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Corriedale Sheep

Overall satisfaction

2.75/5

Acquired: Breeder (non-professional, hobby breeder)

Gender: Female

Appearance

2/5

Temperament

4/5

Tolerance for heat

4/5

Tolerance for cold

4/5

Meat production

N/A

Milk production

N/A

Fleece quality

3/5

Commercial value

4/5

Our Sheep

By

90600, Uruguay

Posted Nov 12, 2015

When we moved onto the farm there were already about 20 Corriedale sheep on the property. We agreed to keep an eye on them for the previous owner of the property and in turn were compensated for doing so. We enjoyed having them initially, but as time went by the little ones became a big problem. We did not have the fence electrified so the little ones would climb through the fence and run to the neighbor's pasture. Since I hadn't met my neighbors just yet and didn't speak Spanish, I didn't want to be found on their property chasing "my" sheep.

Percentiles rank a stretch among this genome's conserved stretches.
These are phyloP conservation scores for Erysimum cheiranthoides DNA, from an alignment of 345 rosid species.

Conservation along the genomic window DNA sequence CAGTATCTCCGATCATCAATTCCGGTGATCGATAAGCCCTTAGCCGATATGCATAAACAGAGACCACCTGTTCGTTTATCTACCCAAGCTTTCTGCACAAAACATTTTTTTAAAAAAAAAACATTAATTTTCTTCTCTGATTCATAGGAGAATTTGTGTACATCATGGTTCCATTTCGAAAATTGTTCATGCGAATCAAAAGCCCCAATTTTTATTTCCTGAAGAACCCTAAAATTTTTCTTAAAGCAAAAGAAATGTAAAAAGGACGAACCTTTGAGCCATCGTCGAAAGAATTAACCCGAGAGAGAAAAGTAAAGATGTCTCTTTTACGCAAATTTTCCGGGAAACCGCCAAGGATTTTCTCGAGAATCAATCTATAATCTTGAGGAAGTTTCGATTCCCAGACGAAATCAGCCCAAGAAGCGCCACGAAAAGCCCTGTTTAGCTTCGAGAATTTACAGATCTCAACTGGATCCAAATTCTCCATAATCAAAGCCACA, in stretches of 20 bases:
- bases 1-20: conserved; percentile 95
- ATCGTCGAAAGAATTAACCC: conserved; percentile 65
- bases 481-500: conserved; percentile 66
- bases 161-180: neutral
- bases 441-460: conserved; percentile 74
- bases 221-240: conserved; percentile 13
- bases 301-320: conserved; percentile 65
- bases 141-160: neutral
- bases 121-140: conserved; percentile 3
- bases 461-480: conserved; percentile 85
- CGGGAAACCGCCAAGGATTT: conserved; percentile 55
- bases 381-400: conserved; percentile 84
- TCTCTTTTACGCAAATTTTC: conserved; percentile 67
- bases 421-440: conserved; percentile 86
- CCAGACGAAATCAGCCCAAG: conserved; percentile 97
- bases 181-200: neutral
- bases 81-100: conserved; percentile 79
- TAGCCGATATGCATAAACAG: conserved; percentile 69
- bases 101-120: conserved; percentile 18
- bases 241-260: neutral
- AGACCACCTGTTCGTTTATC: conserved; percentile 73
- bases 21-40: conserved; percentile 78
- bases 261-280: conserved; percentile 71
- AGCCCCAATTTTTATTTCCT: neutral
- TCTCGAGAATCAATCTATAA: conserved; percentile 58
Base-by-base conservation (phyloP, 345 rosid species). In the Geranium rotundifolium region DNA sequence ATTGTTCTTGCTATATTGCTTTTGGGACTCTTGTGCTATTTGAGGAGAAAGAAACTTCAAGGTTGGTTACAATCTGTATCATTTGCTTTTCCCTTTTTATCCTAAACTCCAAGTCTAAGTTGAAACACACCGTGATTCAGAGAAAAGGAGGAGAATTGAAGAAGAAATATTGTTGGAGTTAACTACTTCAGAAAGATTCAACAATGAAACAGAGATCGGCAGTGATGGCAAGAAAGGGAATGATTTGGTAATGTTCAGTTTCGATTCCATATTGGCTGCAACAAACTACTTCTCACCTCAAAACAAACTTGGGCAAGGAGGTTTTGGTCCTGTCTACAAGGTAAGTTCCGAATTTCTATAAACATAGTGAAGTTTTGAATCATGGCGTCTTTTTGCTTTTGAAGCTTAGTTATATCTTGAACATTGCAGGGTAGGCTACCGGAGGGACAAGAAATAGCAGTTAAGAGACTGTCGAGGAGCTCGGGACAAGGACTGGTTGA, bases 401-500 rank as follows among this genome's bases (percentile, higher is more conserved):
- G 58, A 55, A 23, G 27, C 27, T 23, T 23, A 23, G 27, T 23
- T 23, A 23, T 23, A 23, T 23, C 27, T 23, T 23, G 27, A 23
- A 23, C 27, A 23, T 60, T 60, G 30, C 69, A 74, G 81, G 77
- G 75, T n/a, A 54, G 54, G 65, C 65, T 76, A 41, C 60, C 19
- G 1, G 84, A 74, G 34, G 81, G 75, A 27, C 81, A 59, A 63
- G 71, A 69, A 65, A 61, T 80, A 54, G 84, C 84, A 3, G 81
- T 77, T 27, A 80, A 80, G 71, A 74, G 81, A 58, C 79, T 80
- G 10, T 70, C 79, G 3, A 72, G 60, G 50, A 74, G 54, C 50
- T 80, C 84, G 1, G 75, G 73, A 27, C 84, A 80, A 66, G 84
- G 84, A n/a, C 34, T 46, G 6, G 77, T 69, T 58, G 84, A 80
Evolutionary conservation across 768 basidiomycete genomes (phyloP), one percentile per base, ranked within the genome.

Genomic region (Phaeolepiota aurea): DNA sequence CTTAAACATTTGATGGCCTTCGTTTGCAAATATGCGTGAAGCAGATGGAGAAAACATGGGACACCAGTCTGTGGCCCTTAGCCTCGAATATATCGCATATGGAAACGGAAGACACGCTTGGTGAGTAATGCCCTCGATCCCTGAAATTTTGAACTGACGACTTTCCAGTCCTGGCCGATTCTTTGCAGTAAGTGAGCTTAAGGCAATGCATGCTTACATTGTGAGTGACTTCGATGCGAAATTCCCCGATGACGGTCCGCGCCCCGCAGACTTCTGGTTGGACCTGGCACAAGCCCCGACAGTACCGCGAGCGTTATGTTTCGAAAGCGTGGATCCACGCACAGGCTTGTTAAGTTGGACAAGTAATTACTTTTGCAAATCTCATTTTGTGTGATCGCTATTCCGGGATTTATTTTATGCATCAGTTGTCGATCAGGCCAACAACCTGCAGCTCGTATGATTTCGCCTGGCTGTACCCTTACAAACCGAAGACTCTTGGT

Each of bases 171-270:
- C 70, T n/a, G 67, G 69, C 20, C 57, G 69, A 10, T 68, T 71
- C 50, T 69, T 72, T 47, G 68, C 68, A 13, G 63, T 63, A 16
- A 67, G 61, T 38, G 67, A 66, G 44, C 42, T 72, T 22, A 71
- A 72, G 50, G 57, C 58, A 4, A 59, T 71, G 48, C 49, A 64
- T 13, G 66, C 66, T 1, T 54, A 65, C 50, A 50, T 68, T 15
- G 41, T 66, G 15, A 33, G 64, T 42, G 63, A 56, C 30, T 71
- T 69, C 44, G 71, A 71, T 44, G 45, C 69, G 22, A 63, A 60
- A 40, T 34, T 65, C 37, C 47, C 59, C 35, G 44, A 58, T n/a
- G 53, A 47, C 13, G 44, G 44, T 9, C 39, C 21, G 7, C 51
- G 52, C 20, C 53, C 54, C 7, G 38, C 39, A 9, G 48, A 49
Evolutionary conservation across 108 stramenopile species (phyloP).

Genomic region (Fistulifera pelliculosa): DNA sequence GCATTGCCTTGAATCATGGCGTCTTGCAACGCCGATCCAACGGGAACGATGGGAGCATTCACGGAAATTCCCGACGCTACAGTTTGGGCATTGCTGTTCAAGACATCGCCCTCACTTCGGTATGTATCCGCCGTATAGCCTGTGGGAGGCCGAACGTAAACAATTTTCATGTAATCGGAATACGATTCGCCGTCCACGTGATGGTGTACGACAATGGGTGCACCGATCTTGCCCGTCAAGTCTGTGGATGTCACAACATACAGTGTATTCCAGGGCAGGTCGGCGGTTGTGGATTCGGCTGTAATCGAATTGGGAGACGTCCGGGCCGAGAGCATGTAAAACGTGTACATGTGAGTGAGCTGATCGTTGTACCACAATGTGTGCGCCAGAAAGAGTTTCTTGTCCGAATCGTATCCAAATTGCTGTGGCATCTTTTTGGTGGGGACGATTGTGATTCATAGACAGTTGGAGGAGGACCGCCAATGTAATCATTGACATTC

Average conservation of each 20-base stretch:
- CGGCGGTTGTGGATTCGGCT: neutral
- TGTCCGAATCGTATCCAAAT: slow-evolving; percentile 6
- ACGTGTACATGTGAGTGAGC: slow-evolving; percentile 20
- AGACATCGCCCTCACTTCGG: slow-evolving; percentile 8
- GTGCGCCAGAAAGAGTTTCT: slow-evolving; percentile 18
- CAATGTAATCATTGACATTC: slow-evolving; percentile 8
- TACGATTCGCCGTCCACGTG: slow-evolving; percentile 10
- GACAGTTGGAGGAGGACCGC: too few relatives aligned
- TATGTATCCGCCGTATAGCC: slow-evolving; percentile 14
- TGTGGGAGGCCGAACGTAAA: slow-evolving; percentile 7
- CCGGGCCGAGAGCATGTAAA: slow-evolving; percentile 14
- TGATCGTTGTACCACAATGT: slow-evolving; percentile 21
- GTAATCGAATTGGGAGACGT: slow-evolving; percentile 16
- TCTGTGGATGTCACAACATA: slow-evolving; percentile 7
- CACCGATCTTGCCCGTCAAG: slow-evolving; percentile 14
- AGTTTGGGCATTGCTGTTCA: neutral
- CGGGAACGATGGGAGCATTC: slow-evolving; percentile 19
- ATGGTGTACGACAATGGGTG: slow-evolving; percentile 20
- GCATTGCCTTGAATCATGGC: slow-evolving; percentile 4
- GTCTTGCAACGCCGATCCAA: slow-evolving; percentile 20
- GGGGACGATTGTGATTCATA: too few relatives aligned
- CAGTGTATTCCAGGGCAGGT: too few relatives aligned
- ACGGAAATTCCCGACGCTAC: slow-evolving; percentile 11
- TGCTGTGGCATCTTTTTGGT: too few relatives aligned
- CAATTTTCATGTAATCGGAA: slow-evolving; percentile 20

I would retrieve them, return them to their mother, and then about an hour later repeat the process. And the little ones were hard to catch. They knew where to go back to their mother. If they couldn't find her, all they had to do was let out a "baa baa" and their mother would do the same. They would recognize her voice and go to her or they would meet halfway.
We may try again to have sheep on the farm, but probably as much as we don't like the idea, we will have to electrify the fence in order to keep the little ones in. Also, a farmer stopped by one day and pointed to our pasture. We didn't know what he was trying to tell us because he spoke Spanish, and soon after, we knew what he came by for. One of the females had fallen over in a small ditch in the pasture and could not get up on her own. So I helped her back up and she ran off. A day later I found her again on her side not being able to get herself up. They are known for being helpless and not good at defending themselves. This is why they need a shepherd to watch over them.

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